While technological advances have opened a new world of sound for many, a host of challenges remains. Not everyone with hearing loss is a candidate for cochlear implants, and outcomes vary widely among recipients -- for reasons that aren’t fully understood. And for many millions of children and adults worldwide, affording or even accessing the technology remains out of the question.
Not all people with profound hearing loss consider it a disability; many people who were born deaf or severely hard of hearing -- or who became so early in life -- find deep fulfillment and great pride in deaf culture. But for many others with untreatable or undertreated hearing loss, the economic and emotional costs can be enormous.
For those who became deaf before they learned to speak, experts estimate a lifetime cost of more than $1 million per person to address hearing-related challenges. Many of these people say their hearing deficit makes them feel disconnected, socially isolated, and discriminated against.
On January 29, Duke’s efforts to help these individuals were galvanized in a new way with the official launch of the Duke Hearing Center. This major interdisciplinary initiative is designed to harness Duke’s scientific and clinical strengths to alleviate the massive global toll of hearing loss.
Part of the plan for the new center, says Wilson, is to take advantage of an “explosion of knowledge” that’s occurred in the fields of otology, neurotology, and engineering, particularly in the past 10 years.
“Duke has awesome resources and capabilities across the spectrum needed to develop new treatments for hearing loss, and we’re highly unusual in that respect,” Wilson says. “The combination of all these capabilities is what’s so powerful, and a large part of the rationale for the hearing center is to bring that strength to bear on such an important societal problem as hearing loss.”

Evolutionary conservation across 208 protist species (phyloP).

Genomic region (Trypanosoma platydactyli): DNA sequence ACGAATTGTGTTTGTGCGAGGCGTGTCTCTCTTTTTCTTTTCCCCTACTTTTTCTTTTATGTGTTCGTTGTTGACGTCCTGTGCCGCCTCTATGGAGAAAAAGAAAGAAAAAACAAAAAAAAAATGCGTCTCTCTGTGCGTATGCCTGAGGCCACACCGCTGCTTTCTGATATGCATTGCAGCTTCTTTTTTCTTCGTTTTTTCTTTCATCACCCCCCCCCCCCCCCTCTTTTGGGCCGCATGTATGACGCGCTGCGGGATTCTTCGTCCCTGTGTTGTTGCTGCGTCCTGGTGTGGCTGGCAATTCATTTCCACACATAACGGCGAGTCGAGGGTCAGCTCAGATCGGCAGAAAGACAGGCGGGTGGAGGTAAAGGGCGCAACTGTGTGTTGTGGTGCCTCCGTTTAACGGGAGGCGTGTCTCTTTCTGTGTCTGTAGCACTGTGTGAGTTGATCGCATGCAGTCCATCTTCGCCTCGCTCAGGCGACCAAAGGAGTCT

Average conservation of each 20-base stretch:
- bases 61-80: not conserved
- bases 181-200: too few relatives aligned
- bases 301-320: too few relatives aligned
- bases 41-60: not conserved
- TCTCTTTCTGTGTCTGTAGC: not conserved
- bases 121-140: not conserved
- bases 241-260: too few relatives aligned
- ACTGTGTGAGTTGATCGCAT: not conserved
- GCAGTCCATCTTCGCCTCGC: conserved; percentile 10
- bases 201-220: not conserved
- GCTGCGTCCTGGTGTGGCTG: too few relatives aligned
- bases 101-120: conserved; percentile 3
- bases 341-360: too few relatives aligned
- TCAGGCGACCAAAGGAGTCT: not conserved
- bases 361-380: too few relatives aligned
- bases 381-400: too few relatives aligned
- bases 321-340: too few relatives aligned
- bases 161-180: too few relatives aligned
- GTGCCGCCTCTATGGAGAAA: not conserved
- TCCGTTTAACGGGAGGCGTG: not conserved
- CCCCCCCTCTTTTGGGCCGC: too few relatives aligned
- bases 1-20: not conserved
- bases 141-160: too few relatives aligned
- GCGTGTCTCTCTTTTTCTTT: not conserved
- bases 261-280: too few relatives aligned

Co-directed by Tucci and Wilson, both of the Department of Surgery’s Division of Otolaryngology-Head and Neck Surgery (OHNS), the center will foster collaborations among faculty within the School of Medicine, the Pratt School of Engineering, the Duke Center for Cognitive Neuroscience, the Division of Neurology, the Duke Global Health Institute, and the Duke Institute for Genome Sciences & Policy.
“It’s very important for investigators at Duke to work on solving problems that have a major patient impact, and the center’s multidisciplinary approach will be critical to this effort,” says Nancy Andrews, MD, PhD, vice chancellor for academic affairs and School of Medicine dean, who granted the program “center” status in July.
Andrews herself has a personal interest in otology, and recently made a serendipitous discovery of a gene in mice that may play a role in determining how genes are expressed in developing inner-ear cells in humans.
“Hearing loss is a large problem, but it’s one for which we have real hope that modern science will lead to solutions,” she says. “Many causes of hearing impairment are preventable, and understanding those will help in the short term. In the long run, scientific investigation will eventually help people preserve their hearing.”
For example, says Wilson, “about 60 percent of congenital hearing loss is caused by genetic defects, and there’s huge potential to identify additional defects that lead to hearing loss and develop molecular repairs for them.”